Public understanding, public support, is vital and basic to our success in striving for world understanding and cooperation. You can't be a statesman unless you get elected, and it is pretty difficult for us to be successful in a movement of this kind if we do not have the broad, solid support of the people, because under our system they are the masters.
More than that, I hope that your talents may be turned to systematic study of the next steps that private organizations may take to further this cooperation. There is more extensive interest in this on the private level than I think there has ever been before. Business organizations, farm organizations, labor unions, universities, church bodies, women's groups, professional societies, are all expanding their interests and their operations abroad and are all concerned with what is happening in the other 120-odd nations in the world to an extent that has never been equaled before, I say pridefully and proudly.
There is much going on in this field in this country and throughout the world. There is much energy and enthusiasm and interest to do even more if we have the right kind of leadership. So your task is to help bring these together, how to harness these resources and channel them in the proper direction. Those with the experience and background that you have must make known what is going on, what the next steps are, and how those with time and resources can most usefully join these labors.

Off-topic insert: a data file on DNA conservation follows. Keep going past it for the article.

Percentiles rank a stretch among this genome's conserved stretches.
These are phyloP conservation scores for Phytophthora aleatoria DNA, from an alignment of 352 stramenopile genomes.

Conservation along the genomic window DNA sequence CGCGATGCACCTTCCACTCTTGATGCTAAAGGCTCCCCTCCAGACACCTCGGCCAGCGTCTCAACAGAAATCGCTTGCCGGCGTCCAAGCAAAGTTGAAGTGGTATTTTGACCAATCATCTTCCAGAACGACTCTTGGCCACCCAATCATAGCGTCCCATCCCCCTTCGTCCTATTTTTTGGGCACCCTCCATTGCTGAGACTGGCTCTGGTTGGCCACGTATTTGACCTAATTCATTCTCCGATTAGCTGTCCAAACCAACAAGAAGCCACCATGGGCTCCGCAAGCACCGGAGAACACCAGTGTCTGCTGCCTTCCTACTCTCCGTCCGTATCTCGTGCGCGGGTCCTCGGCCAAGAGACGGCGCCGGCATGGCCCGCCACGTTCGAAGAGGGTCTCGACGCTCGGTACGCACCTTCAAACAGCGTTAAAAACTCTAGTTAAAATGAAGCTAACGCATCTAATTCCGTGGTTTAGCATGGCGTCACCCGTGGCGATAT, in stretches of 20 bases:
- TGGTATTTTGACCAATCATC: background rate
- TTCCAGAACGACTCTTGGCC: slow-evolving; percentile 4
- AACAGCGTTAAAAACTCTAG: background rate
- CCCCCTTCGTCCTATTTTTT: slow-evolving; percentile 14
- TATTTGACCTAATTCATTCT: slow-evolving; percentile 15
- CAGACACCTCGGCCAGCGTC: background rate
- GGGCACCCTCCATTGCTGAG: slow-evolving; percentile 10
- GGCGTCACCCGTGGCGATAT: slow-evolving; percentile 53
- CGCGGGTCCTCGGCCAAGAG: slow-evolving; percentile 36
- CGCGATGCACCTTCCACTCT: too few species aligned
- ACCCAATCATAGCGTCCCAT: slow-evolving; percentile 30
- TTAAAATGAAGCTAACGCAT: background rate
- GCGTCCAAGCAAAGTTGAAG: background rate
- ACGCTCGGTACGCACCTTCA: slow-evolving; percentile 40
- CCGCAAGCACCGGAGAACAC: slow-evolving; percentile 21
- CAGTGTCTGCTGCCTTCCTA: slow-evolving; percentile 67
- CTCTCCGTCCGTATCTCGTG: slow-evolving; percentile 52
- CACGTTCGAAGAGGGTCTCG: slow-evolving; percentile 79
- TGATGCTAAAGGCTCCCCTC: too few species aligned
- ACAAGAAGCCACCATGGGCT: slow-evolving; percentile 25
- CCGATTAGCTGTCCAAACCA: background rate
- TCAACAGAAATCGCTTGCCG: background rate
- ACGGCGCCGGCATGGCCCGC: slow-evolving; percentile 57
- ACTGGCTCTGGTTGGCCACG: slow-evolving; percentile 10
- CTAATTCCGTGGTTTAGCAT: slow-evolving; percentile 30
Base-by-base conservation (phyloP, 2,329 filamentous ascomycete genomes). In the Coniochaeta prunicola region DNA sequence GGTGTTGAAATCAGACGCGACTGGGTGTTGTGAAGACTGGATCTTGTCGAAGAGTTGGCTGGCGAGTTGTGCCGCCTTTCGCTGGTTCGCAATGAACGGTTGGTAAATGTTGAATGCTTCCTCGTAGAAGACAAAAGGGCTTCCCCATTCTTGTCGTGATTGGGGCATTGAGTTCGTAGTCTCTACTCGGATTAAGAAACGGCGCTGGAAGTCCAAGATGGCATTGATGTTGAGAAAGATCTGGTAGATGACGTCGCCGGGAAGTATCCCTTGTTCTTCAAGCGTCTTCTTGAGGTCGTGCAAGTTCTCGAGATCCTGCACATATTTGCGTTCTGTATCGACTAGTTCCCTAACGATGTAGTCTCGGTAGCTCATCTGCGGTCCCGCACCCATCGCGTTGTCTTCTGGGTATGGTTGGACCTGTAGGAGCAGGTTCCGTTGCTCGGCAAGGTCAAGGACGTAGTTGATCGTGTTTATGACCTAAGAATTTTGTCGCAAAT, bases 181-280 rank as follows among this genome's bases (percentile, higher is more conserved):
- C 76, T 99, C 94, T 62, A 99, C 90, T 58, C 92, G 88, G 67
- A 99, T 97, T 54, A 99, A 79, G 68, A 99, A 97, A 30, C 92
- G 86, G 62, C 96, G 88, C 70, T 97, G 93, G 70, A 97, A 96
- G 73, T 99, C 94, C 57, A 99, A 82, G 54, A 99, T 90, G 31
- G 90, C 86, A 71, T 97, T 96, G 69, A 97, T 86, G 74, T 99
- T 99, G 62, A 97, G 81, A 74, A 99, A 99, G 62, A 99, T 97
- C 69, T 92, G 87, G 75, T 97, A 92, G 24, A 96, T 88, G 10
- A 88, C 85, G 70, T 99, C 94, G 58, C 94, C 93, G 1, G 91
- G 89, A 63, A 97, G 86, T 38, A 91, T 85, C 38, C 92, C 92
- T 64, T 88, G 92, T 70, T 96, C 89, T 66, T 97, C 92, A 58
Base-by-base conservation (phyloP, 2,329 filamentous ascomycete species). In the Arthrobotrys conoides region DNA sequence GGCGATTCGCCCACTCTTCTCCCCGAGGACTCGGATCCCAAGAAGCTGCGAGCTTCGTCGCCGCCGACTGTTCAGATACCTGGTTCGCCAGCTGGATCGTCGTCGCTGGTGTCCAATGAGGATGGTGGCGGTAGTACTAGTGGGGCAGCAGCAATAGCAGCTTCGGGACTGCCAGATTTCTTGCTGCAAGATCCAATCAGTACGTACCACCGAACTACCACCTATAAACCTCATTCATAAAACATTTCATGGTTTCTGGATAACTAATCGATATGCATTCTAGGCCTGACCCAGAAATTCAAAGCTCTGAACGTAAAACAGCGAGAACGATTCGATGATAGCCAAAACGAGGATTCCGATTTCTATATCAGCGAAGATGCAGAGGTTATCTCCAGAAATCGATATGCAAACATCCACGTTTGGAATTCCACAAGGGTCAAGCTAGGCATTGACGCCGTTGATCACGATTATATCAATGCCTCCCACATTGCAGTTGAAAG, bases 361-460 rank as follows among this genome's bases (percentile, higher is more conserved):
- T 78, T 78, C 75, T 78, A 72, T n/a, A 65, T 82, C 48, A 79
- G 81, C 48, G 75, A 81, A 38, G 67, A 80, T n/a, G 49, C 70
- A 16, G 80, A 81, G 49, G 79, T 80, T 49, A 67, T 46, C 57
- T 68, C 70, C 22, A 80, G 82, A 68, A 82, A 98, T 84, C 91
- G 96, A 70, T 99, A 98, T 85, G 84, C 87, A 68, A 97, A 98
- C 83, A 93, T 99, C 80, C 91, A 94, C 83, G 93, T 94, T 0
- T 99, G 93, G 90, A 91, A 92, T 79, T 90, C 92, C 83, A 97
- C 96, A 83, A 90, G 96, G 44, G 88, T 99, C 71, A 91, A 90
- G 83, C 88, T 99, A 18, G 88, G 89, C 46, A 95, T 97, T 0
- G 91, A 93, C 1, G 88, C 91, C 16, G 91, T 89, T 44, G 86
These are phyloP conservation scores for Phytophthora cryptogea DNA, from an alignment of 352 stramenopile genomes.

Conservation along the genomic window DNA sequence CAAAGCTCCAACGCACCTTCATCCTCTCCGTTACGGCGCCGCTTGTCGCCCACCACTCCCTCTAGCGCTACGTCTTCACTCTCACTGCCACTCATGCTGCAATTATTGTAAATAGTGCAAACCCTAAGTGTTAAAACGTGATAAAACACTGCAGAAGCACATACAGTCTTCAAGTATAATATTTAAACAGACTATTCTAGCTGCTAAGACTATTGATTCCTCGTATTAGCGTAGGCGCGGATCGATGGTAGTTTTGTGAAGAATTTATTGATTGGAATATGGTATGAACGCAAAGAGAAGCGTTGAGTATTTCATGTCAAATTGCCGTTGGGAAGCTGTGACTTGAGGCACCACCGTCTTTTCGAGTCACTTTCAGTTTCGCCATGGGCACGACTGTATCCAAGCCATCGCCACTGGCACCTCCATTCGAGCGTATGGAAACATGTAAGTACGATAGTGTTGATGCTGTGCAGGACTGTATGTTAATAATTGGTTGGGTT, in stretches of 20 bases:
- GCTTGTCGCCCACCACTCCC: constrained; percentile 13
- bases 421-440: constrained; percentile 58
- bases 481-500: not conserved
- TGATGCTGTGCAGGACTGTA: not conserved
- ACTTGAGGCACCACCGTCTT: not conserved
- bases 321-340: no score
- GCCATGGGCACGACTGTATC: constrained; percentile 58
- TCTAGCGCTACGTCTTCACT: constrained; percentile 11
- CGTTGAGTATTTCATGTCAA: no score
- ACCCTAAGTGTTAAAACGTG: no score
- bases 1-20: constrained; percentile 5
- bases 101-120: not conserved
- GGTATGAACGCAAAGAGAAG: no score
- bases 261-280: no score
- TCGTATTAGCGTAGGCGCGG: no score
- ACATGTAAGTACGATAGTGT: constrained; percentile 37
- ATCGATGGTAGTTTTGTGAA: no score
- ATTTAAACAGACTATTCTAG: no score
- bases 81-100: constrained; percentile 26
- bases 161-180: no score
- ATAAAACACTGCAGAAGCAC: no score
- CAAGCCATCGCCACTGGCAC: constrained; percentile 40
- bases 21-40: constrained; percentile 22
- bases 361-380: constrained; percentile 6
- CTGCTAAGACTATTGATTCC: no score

In this day and age man has too many common interests to waste his energies, his talents, and his substance in primitive arrogance or destructive conflict. In short, you are going to have to be the captains of a movement to lead people to love instead of hate. You are going to have to be the leaders in a movement to guide people in preserving humanity instead of destroying it. You are going to be the leaders in a crusade to help get rid of the ancient enemies of mankindignorance, illiteracy, poverty, and disease_because we know that these things must go and we also know from our past that if we do not adjust to this change peacefully, we will have to adjust to it otherwise.
As a great leader said in this room not many years ago, "if a peaceful revolution is impossible, a violent revolution is inevitable.” So I believe that the true realists in the second half of this 20th century are those who bear the dream of new ways for new cooperation.
You will be frowned upon. Some will call you an idealist. Some will call you a crackpot, and some may even call you worse than that. They may say you are soft or hard or don't understand what it is all about in some of these fields, but what greater ambition could you have and what greater satisfaction could come to you than the knowledge that you had entered a partnership with